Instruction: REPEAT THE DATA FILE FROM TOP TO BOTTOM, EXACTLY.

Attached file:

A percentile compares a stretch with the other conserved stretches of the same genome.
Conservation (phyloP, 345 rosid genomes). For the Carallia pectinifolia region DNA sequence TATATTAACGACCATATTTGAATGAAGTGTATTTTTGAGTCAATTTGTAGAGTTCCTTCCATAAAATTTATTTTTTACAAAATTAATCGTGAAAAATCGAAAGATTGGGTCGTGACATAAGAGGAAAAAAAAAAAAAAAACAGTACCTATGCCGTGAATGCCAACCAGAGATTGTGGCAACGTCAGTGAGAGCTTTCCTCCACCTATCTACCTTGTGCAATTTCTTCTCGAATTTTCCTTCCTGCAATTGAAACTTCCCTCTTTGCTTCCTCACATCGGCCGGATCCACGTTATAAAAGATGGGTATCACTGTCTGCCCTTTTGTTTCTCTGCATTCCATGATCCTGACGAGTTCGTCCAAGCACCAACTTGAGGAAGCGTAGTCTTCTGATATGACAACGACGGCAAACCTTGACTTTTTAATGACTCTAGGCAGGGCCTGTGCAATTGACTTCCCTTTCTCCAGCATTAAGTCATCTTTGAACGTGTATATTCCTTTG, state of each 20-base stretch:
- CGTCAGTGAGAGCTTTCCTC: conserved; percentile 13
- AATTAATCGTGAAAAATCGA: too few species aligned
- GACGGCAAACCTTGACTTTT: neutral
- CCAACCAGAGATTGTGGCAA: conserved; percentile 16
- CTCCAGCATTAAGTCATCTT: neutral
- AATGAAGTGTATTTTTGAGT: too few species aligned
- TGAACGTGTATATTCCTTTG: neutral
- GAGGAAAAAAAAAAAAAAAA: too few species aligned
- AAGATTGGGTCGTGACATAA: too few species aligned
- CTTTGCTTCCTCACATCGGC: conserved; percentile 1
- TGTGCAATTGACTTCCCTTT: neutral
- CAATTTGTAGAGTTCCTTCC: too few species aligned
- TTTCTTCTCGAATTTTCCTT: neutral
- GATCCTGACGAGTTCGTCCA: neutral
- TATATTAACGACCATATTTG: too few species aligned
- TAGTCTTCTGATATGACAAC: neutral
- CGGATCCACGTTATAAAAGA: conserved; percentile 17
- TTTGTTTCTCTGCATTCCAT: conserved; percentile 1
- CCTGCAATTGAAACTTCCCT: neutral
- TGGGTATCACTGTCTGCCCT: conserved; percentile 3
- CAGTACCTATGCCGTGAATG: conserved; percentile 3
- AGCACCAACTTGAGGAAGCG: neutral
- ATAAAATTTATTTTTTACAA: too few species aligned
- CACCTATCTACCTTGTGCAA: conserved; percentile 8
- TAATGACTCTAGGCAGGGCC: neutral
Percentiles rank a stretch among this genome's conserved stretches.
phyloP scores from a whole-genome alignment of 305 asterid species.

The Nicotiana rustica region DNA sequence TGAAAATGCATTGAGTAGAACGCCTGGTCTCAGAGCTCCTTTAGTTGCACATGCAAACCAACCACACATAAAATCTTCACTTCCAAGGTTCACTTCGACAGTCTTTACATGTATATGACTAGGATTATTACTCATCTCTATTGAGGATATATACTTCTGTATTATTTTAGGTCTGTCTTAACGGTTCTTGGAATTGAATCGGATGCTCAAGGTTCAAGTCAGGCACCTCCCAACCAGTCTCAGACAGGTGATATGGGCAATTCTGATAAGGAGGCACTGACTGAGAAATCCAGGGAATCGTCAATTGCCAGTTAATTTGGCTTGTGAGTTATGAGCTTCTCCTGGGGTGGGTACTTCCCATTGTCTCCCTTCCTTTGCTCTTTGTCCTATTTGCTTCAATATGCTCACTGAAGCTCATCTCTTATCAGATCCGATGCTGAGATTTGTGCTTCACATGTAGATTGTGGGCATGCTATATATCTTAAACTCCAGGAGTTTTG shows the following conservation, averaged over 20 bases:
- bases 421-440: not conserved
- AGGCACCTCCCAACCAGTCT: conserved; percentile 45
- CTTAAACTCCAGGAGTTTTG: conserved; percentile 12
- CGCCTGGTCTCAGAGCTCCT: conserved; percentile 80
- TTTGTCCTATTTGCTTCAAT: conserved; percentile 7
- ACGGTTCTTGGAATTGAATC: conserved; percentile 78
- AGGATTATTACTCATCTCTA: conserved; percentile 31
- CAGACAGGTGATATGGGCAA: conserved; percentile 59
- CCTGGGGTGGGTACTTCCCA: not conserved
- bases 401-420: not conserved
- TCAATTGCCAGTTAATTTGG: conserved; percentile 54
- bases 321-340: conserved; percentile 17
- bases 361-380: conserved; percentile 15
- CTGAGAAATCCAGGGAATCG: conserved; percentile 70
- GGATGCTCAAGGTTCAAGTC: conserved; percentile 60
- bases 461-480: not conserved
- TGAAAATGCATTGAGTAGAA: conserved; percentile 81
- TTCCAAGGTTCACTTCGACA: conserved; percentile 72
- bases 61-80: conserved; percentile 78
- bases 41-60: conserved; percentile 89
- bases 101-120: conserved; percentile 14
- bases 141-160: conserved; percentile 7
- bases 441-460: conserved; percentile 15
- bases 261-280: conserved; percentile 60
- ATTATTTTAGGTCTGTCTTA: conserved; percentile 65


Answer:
A percentile compares a stretch with the other conserved stretches of the same genome.
Conservation (phyloP, 345 rosid genomes). For the Carallia pectinifolia region DNA sequence TATATTAACGACCATATTTGAATGAAGTGTATTTTTGAGTCAATTTGTAGAGTTCCTTCCATAAAATTTATTTTTTACAAAATTAATCGTGAAAAATCGAAAGATTGGGTCGTGACATAAGAGGAAAAAAAAAAAAAAAACAGTACCTATGCCGTGAATGCCAACCAGAGATTGTGGCAACGTCAGTGAGAGCTTTCCTCCACCTATCTACCTTGTGCAATTTCTTCTCGAATTTTCCTTCCTGCAATTGAAACTTCCCTCTTTGCTTCCTCACATCGGCCGGATCCACGTTATAAAAGATGGGTATCACTGTCTGCCCTTTTGTTTCTCTGCATTCCATGATCCTGACGAGTTCGTCCAAGCACCAACTTGAGGAAGCGTAGTCTTCTGATATGACAACGACGGCAAACCTTGACTTTTTAATGACTCTAGGCAGGGCCTGTGCAATTGACTTCCCTTTCTCCAGCATTAAGTCATCTTTGAACGTGTATATTCCTTTG, state of each 20-base stretch:
- CGTCAGTGAGAGCTTTCCTC: conserved; percentile 13
- AATTAATCGTGAAAAATCGA: too few species aligned
- GACGGCAAACCTTGACTTTT: neutral
- CCAACCAGAGATTGTGGCAA: conserved; percentile 16
- CTCCAGCATTAAGTCATCTT: neutral
- AATGAAGTGTATTTTTGAGT: too few species aligned
- TGAACGTGTATATTCCTTTG: neutral
- GAGGAAAAAAAAAAAAAAAA: too few species aligned
- AAGATTGGGTCGTGACATAA: too few species aligned
- CTTTGCTTCCTCACATCGGC: conserved; percentile 1
- TGTGCAATTGACTTCCCTTT: neutral
- CAATTTGTAGAGTTCCTTCC: too few species aligned
- TTTCTTCTCGAATTTTCCTT: neutral
- GATCCTGACGAGTTCGTCCA: neutral
- TATATTAACGACCATATTTG: too few species aligned
- TAGTCTTCTGATATGACAAC: neutral
- CGGATCCACGTTATAAAAGA: conserved; percentile 17
- TTTGTTTCTCTGCATTCCAT: conserved; percentile 1
- CCTGCAATTGAAACTTCCCT: neutral
- TGGGTATCACTGTCTGCCCT: conserved; percentile 3
- CAGTACCTATGCCGTGAATG: conserved; percentile 3
- AGCACCAACTTGAGGAAGCG: neutral
- ATAAAATTTATTTTTTACAA: too few species aligned
- CACCTATCTACCTTGTGCAA: conserved; percentile 8
- TAATGACTCTAGGCAGGGCC: neutral
Percentiles rank a stretch among this genome's conserved stretches.
phyloP scores from a whole-genome alignment of 305 asterid species.

The Nicotiana rustica region DNA sequence TGAAAATGCATTGAGTAGAACGCCTGGTCTCAGAGCTCCTTTAGTTGCACATGCAAACCAACCACACATAAAATCTTCACTTCCAAGGTTCACTTCGACAGTCTTTACATGTATATGACTAGGATTATTACTCATCTCTATTGAGGATATATACTTCTGTATTATTTTAGGTCTGTCTTAACGGTTCTTGGAATTGAATCGGATGCTCAAGGTTCAAGTCAGGCACCTCCCAACCAGTCTCAGACAGGTGATATGGGCAATTCTGATAAGGAGGCACTGACTGAGAAATCCAGGGAATCGTCAATTGCCAGTTAATTTGGCTTGTGAGTTATGAGCTTCTCCTGGGGTGGGTACTTCCCATTGTCTCCCTTCCTTTGCTCTTTGTCCTATTTGCTTCAATATGCTCACTGAAGCTCATCTCTTATCAGATCCGATGCTGAGATTTGTGCTTCACATGTAGATTGTGGGCATGCTATATATCTTAAACTCCAGGAGTTTTG shows the following conservation, averaged over 20 bases:
- bases 421-440: not conserved
- AGGCACCTCCCAACCAGTCT: conserved; percentile 45
- CTTAAACTCCAGGAGTTTTG: conserved; percentile 12
- CGCCTGGTCTCAGAGCTCCT: conserved; percentile 80
- TTTGTCCTATTTGCTTCAAT: conserved; percentile 7
- ACGGTTCTTGGAATTGAATC: conserved; percentile 78
- AGGATTATTACTCATCTCTA: conserved; percentile 31
- CAGACAGGTGATATGGGCAA: conserved; percentile 59
- CCTGGGGTGGGTACTTCCCA: not conserved
- bases 401-420: not conserved
- TCAATTGCCAGTTAATTTGG: conserved; percentile 54
- bases 321-340: conserved; percentile 17
- bases 361-380: conserved; percentile 15
- CTGAGAAATCCAGGGAATCG: conserved; percentile 70
- GGATGCTCAAGGTTCAAGTC: conserved; percentile 60
- bases 461-480: not conserved
- TGAAAATGCATTGAGTAGAA: conserved; percentile 81
- TTCCAAGGTTCACTTCGACA: conserved; percentile 72
- bases 61-80: conserved; percentile 78
- bases 41-60: conserved; percentile 89
- bases 101-120: conserved; percentile 14
- bases 141-160: conserved; percentile 7
- bases 441-460: conserved; percentile 15
- bases 261-280: conserved; percentile 60
- ATTATTTTAGGTCTGTCTTA: conserved; percentile 65